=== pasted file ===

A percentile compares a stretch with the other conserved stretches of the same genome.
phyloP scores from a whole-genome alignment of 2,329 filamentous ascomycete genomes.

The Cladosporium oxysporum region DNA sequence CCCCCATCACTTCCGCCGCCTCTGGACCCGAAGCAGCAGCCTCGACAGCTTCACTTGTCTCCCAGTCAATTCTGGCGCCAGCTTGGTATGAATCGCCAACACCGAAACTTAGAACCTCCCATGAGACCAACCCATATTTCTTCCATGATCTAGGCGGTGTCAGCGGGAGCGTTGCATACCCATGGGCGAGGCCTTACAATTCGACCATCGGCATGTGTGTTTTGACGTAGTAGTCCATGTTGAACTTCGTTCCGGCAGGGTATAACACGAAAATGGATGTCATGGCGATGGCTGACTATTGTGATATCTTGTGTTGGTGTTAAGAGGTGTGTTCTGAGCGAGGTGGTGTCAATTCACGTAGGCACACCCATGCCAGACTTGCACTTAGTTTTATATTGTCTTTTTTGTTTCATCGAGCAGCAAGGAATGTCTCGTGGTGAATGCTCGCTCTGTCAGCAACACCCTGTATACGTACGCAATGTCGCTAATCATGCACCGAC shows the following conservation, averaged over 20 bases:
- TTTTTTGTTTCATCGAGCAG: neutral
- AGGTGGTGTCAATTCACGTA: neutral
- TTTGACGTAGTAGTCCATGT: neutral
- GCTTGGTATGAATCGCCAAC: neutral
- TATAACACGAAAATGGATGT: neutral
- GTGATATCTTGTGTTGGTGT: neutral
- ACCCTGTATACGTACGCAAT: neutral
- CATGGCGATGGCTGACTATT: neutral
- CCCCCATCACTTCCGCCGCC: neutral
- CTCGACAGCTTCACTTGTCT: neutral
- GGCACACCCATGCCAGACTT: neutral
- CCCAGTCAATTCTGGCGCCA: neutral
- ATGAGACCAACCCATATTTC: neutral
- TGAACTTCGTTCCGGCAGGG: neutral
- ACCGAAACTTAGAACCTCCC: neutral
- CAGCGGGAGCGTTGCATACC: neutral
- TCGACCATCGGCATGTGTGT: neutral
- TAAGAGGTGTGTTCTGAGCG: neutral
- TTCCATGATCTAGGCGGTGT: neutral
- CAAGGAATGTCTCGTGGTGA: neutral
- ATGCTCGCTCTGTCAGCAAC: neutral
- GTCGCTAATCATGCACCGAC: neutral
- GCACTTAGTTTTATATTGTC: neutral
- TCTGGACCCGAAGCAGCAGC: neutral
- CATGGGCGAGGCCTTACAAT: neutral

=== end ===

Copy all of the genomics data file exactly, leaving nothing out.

A percentile compares a stretch with the other conserved stretches of the same genome.
phyloP scores from a whole-genome alignment of 2,329 filamentous ascomycete genomes.

The Cladosporium oxysporum region DNA sequence CCCCCATCACTTCCGCCGCCTCTGGACCCGAAGCAGCAGCCTCGACAGCTTCACTTGTCTCCCAGTCAATTCTGGCGCCAGCTTGGTATGAATCGCCAACACCGAAACTTAGAACCTCCCATGAGACCAACCCATATTTCTTCCATGATCTAGGCGGTGTCAGCGGGAGCGTTGCATACCCATGGGCGAGGCCTTACAATTCGACCATCGGCATGTGTGTTTTGACGTAGTAGTCCATGTTGAACTTCGTTCCGGCAGGGTATAACACGAAAATGGATGTCATGGCGATGGCTGACTATTGTGATATCTTGTGTTGGTGTTAAGAGGTGTGTTCTGAGCGAGGTGGTGTCAATTCACGTAGGCACACCCATGCCAGACTTGCACTTAGTTTTATATTGTCTTTTTTGTTTCATCGAGCAGCAAGGAATGTCTCGTGGTGAATGCTCGCTCTGTCAGCAACACCCTGTATACGTACGCAATGTCGCTAATCATGCACCGAC shows the following conservation, averaged over 20 bases:
- TTTTTTGTTTCATCGAGCAG: neutral
- AGGTGGTGTCAATTCACGTA: neutral
- TTTGACGTAGTAGTCCATGT: neutral
- GCTTGGTATGAATCGCCAAC: neutral
- TATAACACGAAAATGGATGT: neutral
- GTGATATCTTGTGTTGGTGT: neutral
- ACCCTGTATACGTACGCAAT: neutral
- CATGGCGATGGCTGACTATT: neutral
- CCCCCATCACTTCCGCCGCC: neutral
- CTCGACAGCTTCACTTGTCT: neutral
- GGCACACCCATGCCAGACTT: neutral
- CCCAGTCAATTCTGGCGCCA: neutral
- ATGAGACCAACCCATATTTC: neutral
- TGAACTTCGTTCCGGCAGGG: neutral
- ACCGAAACTTAGAACCTCCC: neutral
- CAGCGGGAGCGTTGCATACC: neutral
- TCGACCATCGGCATGTGTGT: neutral
- TAAGAGGTGTGTTCTGAGCG: neutral
- TTCCATGATCTAGGCGGTGT: neutral
- CAAGGAATGTCTCGTGGTGA: neutral
- ATGCTCGCTCTGTCAGCAAC: neutral
- GTCGCTAATCATGCACCGAC: neutral
- GCACTTAGTTTTATATTGTC: neutral
- TCTGGACCCGAAGCAGCAGC: neutral
- CATGGGCGAGGCCTTACAAT: neutral